That said, we must come to our senses and urgently shift in the direction of that New Decade's Resolution
that was mentioned at the beginning of this memo.
In SOS Memo #36 below, I wrote about our collective obsession with all things human - as we go about destroying the biosphere that gives us life. We have a distinct preference for watching our fellow monkeys instead of getting serious about saving our civilization.
It's like we're all eating, drinking, dancing, playing cards, watching ball games and rearranging deck chairs on the Titanic while a courageous 17-year old Swedish girl is up at the bow of our ship yelling something about a great big iceberg that we're about to hit.
As for all of us adults, we're just
monkeys being monkeys
and can't seem to be able to help ourselves
It's how we're wired, as E.O. Wilson explained in his 2013 book,
The Meaning of Human Existence:
We are an insatiably curious species; provided the subjects are our personal selves and people we know or would like to know. The behavior goes far back beyond our species in the evolution of the primate family tree.
It has been observed, for example, that when caged monkeys are allowed to look outside at a variety of other objects, their first choice for attention is other monkeys.
The Bottom Line. As young Greta says,
I want you to panic. I want you to act as if your house is on fire, because it is.
Short of a huge, widespread natural emergency that kills millions of humans and forces us into action, we are going to have to take charge of our brains and start primarily focusing on what's most important.
That said, it is my sincere belief that, for the longterm survival of humanity, we must reinvent almost every element of the way we live in the developed world.
Doing more recycling, eliminating meat & dairy, lowering many categories of consumption, taking public transportation and avoiding air travel are all steps that individuals can take to slow climate change.
But those individual actions will not be enough!
The good news is that those above actions, taken by enough people, may buy us some time - maybe even enough time for our leaders to get that "conversation" started - the one about
developing and implementing a truly green civilization in which we humans can survive and thrive indefinitely.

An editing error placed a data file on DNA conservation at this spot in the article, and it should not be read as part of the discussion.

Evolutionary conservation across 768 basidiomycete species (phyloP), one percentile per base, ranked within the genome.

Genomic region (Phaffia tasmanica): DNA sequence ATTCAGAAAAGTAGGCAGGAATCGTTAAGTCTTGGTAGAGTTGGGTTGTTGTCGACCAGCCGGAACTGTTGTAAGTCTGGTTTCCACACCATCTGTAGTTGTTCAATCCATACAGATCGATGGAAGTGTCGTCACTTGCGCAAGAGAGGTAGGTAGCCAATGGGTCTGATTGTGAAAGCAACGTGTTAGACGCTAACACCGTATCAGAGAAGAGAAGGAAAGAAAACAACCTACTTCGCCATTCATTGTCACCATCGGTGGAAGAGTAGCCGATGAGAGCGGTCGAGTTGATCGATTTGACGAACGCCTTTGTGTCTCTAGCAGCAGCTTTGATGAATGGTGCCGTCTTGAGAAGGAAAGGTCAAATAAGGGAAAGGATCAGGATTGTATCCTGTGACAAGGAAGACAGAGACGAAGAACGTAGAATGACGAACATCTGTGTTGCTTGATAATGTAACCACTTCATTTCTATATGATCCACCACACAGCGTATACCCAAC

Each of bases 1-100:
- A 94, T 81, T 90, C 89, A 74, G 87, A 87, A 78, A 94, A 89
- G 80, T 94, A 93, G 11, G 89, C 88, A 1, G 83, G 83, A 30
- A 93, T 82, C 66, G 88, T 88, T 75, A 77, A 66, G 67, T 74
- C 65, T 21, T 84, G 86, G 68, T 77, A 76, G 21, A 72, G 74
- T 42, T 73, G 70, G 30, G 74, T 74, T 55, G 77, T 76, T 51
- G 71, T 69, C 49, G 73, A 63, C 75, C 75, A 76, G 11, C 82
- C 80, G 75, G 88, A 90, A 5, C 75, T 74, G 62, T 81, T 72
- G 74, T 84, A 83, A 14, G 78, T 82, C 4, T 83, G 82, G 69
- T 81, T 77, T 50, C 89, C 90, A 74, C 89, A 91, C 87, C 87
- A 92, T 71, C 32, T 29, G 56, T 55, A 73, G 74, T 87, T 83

But whatever kind of civilization we develop, it must truly put the needs of the natural world ahead of our our own desires. This is why we better get it right the first time:
We're only going to get one chance to get this right - so we had best err on the side of learning to live even "greener" than Mother Nature demands.
Finally, let's make these 2020s the decade that future historians will record as being the breakthrough era when humans came to their senses, leveraged their resources and the awesome power of AI to dramatically reinvent their entire civilization - and, in so doing, turned the corner on climate change.
All the children of the world deserve nothing less!
Happy, World Changing, New Decade!
PS: You may be wondering how you can help promote the never-ending search for a way to save our species. You can get me in front of some audiences who you think might be ready to hear about the long-overdue, global "conversation" about our survival.
As always, I am simply trying to spark the global conversation about what is needed. By sharing a vision of what I believe is possible, I hope to influence others to think bigger, better and bolder.
To see the latest on our 2020 book, OUTCRY, now being written, scroll to the bottom of my home page at:
As for speaking, I continue to search for mainstream audiences who may have an interest in learning more about a realistically hopeful vision for our future - and their role in making that vision come true.
As such, I will travel anywhere for an opportunity to speak to one or more groups in each city that I visit. I will create a custom presentation for each audience and I only ask for travel expense reimbursement and a modest honorarium.
In the months ahead, I will continue to focus on the urgent need for a totally reinvented greening of our civilization - beginning with a model in the USA that could be applied globally over the next fifty years.